“I bought a bonbon squash and don’t have a clue what to do with it. I know it’s really sweet, but I don’t want to make a dessert.” —Erica Lyne
“I have a [red] kuri squash that I would love a fun recipe for!” —Kim Ward
I begin to see winter squashes at farmers markets in September, but I must admit I snub them until now, much like I do sunflowers in June: It’s not time yet. But the days have grown shorter, the air, crisper, and that has sparked my interest—and my appetite. Two relatively new varieties, bonbon and red kuri, have become more widely available, and if the only winter squashes you’re familiar with are acorn and butternut, you are in for a treat.
Even though bonbon and red kuri are different in flavor, they are unintimidating in size—one squash feeds two people nicely—and easy to handle in the kitchen. They are also great keepers; left on their own at cool room temperature, they will easily last for a month or so, until you get around to dealing with them. Just remember to dust.
The cultivar known as bonbon has a very hard dark-green rind, which is mottled and striped with silver. Weighing in at about four pounds, this squash is squat and blocky; in other words, look no further for a great ornamental doorstop. It has a good amount of rich-looking orange flesh and, when cooked, has a creamy, nonfibrous texture and deep, sweet flavor, hence its name.
Lately, I’ve been particularly taken with red kuri, which is a flamboyant reddish orange in color. It, too, runs about four pounds, and boasts an alluring teardrop or pear shape that begs you to pick it up, cradle it for a moment, and then take it home. The cultivar was developed in Japan from the renowned American hubbard squashes; other monikers for red kuri are baby red hubbard and orange hokkaido.
Kuri is the Japanese word for “chestnut,” and this squash is indeed chestnutty in flavor, mellow and not as full-on sweet as the bonbon. Steamed or simmered in a little water until firm-tender, it adds great texture to stir-fries or soups.
The path of least resistance when cooking a bonbon or red kuri is to simply cut it in half horizontally (careful!), scrape out the seeds and any fibrous bits, and place the halves, cut side down, on a rimmed baking sheet (line with parchment paper for ease of cleanup). Add some water to the pan and bake in a preheated 350°F oven for about 45 minutes, until the squash is tender when pierced with a fork.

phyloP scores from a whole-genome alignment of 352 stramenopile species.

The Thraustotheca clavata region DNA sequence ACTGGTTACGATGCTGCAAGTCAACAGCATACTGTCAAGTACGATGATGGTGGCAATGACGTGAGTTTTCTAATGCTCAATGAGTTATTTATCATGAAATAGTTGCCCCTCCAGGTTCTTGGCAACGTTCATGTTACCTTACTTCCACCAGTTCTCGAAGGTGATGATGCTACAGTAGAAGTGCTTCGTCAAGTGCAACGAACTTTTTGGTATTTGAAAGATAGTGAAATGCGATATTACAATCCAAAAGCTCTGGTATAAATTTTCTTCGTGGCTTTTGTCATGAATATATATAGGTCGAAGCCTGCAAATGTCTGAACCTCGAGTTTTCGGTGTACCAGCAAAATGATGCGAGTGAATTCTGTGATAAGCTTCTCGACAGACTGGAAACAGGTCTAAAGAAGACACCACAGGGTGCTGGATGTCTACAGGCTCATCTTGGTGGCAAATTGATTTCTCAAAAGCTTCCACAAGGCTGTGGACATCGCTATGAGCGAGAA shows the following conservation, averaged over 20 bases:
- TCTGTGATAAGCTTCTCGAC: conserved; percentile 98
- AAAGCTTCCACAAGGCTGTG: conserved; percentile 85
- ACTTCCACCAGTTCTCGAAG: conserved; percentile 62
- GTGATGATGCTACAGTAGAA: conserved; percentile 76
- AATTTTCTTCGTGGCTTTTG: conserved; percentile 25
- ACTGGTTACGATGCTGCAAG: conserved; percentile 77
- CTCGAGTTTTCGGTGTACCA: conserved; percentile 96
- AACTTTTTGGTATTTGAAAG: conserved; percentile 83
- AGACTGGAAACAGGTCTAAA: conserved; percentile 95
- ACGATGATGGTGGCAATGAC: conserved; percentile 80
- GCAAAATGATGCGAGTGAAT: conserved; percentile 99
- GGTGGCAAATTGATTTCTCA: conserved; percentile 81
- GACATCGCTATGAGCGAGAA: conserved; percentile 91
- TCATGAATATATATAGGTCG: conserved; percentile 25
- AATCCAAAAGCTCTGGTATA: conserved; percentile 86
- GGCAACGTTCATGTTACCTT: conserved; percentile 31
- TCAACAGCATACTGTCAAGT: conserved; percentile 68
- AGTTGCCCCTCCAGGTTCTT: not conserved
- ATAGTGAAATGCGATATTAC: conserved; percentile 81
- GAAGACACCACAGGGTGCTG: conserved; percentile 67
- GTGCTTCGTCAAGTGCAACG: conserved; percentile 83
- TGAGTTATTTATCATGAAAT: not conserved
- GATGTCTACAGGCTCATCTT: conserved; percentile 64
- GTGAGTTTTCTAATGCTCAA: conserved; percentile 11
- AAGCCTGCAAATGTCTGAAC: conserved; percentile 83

After baking, you can enjoy them as is or stuff the squash halves with the filling of your choice—a mixture of garlicky sautéed kale and pearl couscous (I like Maftoul brand), say, or sautéed mushrooms and barley. Or, you can scrape the flesh from the softened rind and mash or purée it. If you are feeling more energetic, cut the (uncooked) squash halves into wedges, then break those down into roughly one-inch chunks. I find it easier to lop off the rind on each piece with my knife than attempt to peel the squash when whole. Toss the squash chunks with olive oil or virgin coconut oil, salt, and pepper, then roast at 375°F until lightly browned on the outside and tender within. Toss with a little sautéed garlic and/or finely chopped fresh ginger, or scatter with grated Parmgiano-Reggiano and run under the broiler for a minute or so. The other night, I added some leftover cooked squash to sautéed greens and peppers and served the whole business over what I call a swing-season polenta.
Both the bonbon and red kuri have enough character to stand up to assertive flavors. Because bonbon is so sweet, it’s especially wonderful when set off by something salty and savory—bacon or pancetta, fried until crisp, or juicy broiled sausages.
If pork (or meat, in general) isn’t for you, then go with a generous dollop of miso butter: Simply stir together two tablespoons of softened unsalted butter and about three tablespoons of white miso. A topping of frizzled leeks or shallots will give a simple mash a little meaty savor; shatteringly crisp fried sage leaves add freshness and crunch.
One last thing: Not only are bonbon, red kuri, and other winter squashes beautiful to behold, great keepers, and versatile in the kitchen, they are a good source of fiber and vitamins A, C, and some of the B’s. They also contain more than twice the potassium that potatoes do. In other words, what’s not to love?